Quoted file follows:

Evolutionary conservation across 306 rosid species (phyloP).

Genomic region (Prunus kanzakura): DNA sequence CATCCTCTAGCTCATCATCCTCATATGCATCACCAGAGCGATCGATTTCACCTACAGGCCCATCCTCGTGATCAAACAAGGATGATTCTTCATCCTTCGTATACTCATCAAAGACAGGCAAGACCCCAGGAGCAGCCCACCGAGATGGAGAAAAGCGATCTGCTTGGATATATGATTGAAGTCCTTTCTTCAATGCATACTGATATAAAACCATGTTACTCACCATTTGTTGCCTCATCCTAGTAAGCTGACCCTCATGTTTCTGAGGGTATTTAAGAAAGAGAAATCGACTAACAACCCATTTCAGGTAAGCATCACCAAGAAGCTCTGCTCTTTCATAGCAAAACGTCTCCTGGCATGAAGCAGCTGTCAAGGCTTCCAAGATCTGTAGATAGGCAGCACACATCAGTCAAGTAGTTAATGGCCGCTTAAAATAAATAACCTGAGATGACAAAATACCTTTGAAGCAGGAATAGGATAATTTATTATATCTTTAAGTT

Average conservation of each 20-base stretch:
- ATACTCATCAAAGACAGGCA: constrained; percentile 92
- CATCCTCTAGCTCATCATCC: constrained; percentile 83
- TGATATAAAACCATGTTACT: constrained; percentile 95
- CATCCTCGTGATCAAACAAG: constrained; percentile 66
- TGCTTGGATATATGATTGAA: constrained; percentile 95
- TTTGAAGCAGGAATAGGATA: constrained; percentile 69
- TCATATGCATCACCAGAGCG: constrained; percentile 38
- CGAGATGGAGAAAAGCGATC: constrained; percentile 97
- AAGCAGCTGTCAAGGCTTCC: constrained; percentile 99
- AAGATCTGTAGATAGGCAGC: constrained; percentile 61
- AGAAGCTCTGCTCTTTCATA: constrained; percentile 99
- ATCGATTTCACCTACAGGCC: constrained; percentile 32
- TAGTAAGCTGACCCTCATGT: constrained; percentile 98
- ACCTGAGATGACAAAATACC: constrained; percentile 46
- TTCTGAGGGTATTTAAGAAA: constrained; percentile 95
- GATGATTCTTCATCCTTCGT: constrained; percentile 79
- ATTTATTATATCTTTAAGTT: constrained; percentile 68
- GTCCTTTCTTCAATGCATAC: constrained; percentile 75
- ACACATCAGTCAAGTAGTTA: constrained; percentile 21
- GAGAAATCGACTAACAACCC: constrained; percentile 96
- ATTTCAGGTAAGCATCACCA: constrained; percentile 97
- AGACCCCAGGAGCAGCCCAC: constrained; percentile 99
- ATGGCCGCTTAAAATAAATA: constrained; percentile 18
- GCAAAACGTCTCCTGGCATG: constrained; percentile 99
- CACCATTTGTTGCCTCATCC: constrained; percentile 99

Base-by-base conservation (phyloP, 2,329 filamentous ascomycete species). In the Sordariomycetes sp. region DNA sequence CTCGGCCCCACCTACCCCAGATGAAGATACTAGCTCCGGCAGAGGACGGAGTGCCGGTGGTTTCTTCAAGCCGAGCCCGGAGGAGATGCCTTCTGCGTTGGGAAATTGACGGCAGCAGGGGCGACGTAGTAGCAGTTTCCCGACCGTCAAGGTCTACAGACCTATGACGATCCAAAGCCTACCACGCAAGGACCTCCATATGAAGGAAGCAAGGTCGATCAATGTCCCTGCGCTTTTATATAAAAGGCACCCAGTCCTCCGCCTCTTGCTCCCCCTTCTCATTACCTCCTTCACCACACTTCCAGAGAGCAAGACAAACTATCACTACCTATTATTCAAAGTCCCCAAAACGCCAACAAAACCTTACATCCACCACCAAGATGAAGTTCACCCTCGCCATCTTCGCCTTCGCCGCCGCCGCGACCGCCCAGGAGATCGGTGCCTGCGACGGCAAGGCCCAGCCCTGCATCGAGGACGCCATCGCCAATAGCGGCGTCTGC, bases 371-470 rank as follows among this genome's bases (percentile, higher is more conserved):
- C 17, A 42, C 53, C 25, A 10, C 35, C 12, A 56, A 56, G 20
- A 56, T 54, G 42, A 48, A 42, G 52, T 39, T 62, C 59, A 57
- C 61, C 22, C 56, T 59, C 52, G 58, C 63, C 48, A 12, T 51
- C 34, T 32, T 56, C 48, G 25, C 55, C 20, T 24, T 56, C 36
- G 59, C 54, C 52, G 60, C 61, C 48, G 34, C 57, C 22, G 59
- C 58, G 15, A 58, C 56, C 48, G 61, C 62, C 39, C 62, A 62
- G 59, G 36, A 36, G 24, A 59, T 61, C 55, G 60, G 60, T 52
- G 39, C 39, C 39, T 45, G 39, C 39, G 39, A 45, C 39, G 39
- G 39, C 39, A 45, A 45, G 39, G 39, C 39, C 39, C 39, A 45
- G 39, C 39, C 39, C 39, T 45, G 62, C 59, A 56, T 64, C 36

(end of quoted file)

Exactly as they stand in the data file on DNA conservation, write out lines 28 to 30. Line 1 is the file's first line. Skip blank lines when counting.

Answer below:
- CACCATTTGTTGCCTCATCC: constrained; percentile 99

Base-by-base conservation (phyloP, 2,329 filamentous ascomycete species). In the Sordariomycetes sp. region DNA sequence CTCGGCCCCACCTACCCCAGATGAAGATACTAGCTCCGGCAGAGGACGGAGTGCCGGTGGTTTCTTCAAGCCGAGCCCGGAGGAGATGCCTTCTGCGTTGGGAAATTGACGGCAGCAGGGGCGACGTAGTAGCAGTTTCCCGACCGTCAAGGTCTACAGACCTATGACGATCCAAAGCCTACCACGCAAGGACCTCCATATGAAGGAAGCAAGGTCGATCAATGTCCCTGCGCTTTTATATAAAAGGCACCCAGTCCTCCGCCTCTTGCTCCCCCTTCTCATTACCTCCTTCACCACACTTCCAGAGAGCAAGACAAACTATCACTACCTATTATTCAAAGTCCCCAAAACGCCAACAAAACCTTACATCCACCACCAAGATGAAGTTCACCCTCGCCATCTTCGCCTTCGCCGCCGCCGCGACCGCCCAGGAGATCGGTGCCTGCGACGGCAAGGCCCAGCCCTGCATCGAGGACGCCATCGCCAATAGCGGCGTCTGC, bases 371-470 rank as follows among this genome's bases (percentile, higher is more conserved):
- C 17, A 42, C 53, C 25, A 10, C 35, C 12, A 56, A 56, G 20